ice. The amount of light reaching the water depends on the angle of
the light, thickness of ice, and amount of snow cover. When the layer
of under-ice algae forms, it absorbs light and further reduces the
amount of light reaching the water (Bunt 1963). This reduction in light
reduces the depth of the euphotic zone.

• _By increasing the stability of the water column._--Increased
stability of the water column reduces the upwelling of nutrient-rich
waters into the euphotic zone. Ice stabilizes the water column
primarily by preventing wind-driven movement of surface waters and by
forming a layer of meltwater at the surface in the spring and summer
(Dunbar 1968).

Sea Ice Reduces Benthic and Intertidal Biota

Benthic flora and fauna can be reduced by the presence of ice in two
ways: In shallow water ice can freeze to the bottom for much of the
year and prevent the establishment of plant and animal populations;
and when ice floes are pushed together, they form underwater ice keels
that can scour the bottom when the ice moves. Both of these events not
only act directly to decrease benthic populations but also disturb the
sediment, making it less suitable for colonization. In areas with heavy
ice scour, sessile benthic populations can be greatly reduced, although
motile species may move into scoured areas during the ice-free period
in summer. In addition to preventing the establishment of sessile
benthic animal populations, ice scour also prevents the establishment
of beds of kelp and eelgrass _(Zostera marina)_, thus decreasing the
diversity and productivity of arctic inshore waters. Both kelp and
eelgrass beds are important feeding sites for birds in areas south of
the region affected by ice scour.

Sea Ice Allows Terrestrial Predators Access to Breeding Sites

The formation of ice between the mainland and offshore islands
allows the arctic fox _(Alopex lagopus)_ and other predators access
to the islands used by breeding birds. Foxes can become permanently
established on islands that have food sources during the period when
birds are absent from the island. Often, however, there is little to
attract foxes to the islands other than breeding birds. Because moats
form around many islands before the breeding birds arrive, foxes
are primarily a problem when moat formation is incomplete or when
the breakup of ice is late. Arctic foxes are found on the pack ice
throughout the summer and thus can visit islands that are separated
from the mainland by open water but are adjacent to the pack ice.


Sea Ice Provides a Matrix and Substrate for an Ice-associated Plankton
Bloom and an Associated Under-ice Fauna

The first detailed studies on the blooms of diatoms that occur in the
lower levels of ice were done by Appollonio (1961). The importance
of this bloom in the energy budgets of arctic and subarctic seas has
only recently been realized (Alexander 1974; McRoy and Goering 1974).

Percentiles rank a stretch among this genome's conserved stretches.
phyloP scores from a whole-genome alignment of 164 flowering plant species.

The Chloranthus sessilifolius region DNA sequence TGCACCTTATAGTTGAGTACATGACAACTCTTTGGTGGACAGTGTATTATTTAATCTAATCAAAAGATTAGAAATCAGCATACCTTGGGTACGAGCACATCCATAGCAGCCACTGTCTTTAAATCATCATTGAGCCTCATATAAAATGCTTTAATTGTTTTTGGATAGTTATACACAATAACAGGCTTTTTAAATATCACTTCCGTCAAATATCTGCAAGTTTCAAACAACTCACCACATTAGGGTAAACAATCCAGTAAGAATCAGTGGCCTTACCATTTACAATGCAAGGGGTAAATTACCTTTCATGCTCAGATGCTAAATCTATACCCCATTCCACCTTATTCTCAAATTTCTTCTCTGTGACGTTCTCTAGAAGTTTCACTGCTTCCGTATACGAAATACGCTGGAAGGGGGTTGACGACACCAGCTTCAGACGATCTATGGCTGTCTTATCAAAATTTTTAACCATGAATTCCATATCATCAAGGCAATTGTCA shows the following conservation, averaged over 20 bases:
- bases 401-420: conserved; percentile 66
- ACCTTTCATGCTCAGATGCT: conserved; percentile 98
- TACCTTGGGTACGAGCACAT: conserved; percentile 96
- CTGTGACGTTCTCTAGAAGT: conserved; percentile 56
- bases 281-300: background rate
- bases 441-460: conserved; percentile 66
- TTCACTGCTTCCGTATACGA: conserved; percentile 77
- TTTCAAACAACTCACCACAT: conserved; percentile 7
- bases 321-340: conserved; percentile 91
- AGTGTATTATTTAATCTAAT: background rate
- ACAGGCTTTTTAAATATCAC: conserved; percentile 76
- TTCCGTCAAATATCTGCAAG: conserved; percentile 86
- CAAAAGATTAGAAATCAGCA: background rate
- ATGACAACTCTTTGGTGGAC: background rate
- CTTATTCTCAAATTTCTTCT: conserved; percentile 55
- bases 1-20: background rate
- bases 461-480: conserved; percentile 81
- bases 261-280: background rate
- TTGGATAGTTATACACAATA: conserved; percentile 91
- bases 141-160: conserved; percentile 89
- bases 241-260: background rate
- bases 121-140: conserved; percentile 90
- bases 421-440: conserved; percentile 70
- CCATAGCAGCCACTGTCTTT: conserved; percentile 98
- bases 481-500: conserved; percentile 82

In areas where ice is present throughout the year, the plankton bloom
supports a population of under-ice invertebrates. These populations
have been little studied but apparently consist primarily of copepods
and amphipods (Mohr and Geiger 1968). Feeding on the invertebrates
associated with the ice are two species of fish, polar cod _(Arctogadus
glacialis)_ and arctic cod _(Boreogadus saida)_. Andriashev (1968)
used the term cryopelagic to describe such fish, which are found in
the midwater zone but also are associated with ice during some part of
their life cycle.

The underside of multi-year ice has numerous ridges and pockets that
provide a heterogeneous environment for the under-ice fauna. This
environment is protected from disturbance from currents and wave action
by ice keels acting as barriers, which also provide shelter from
predators in the same manner as a coral reef. The overall effect of
the under-ice flora and fauna is to increase the diversity of surface
waters in arctic seas by creating an inverted benthic biota.

Sea Ice Provides Hauling Out Space for Marine Mammals

The mammals that inhabit the ice in the Chukchi and Bering seas and
their adaptations to the pack ice environment were discussed by Fay
(1974). Many of these species frequently haul out on the ice, where
they provide food in the form of feces, placentas, and carcasses.

Sea Ice Provides Roosting Sites

Ice provides a hard substrate that allows seabirds to leave the
water to roost. This allows such species as the _Larus_ gulls, which
typically roost on hard substrates, to occur in large numbers well

Sea Ice Reduces Wind Chill

The unevenness of the upper surface of the ice reduces the speed of
winds directly over the ice, thus providing a microhabitat and reducing
the amount of wind chill for birds sitting on and next to the ice.

Sea Ice Decreases Wave Action

Ice floating on the water reduces the surface disturbance of the
water. Although swells pass through areas with much ice cover, waves
do not. In addition, surface waters on the lee side of ice floes and
cakes usually have little surface disturbance. Surface feeders may be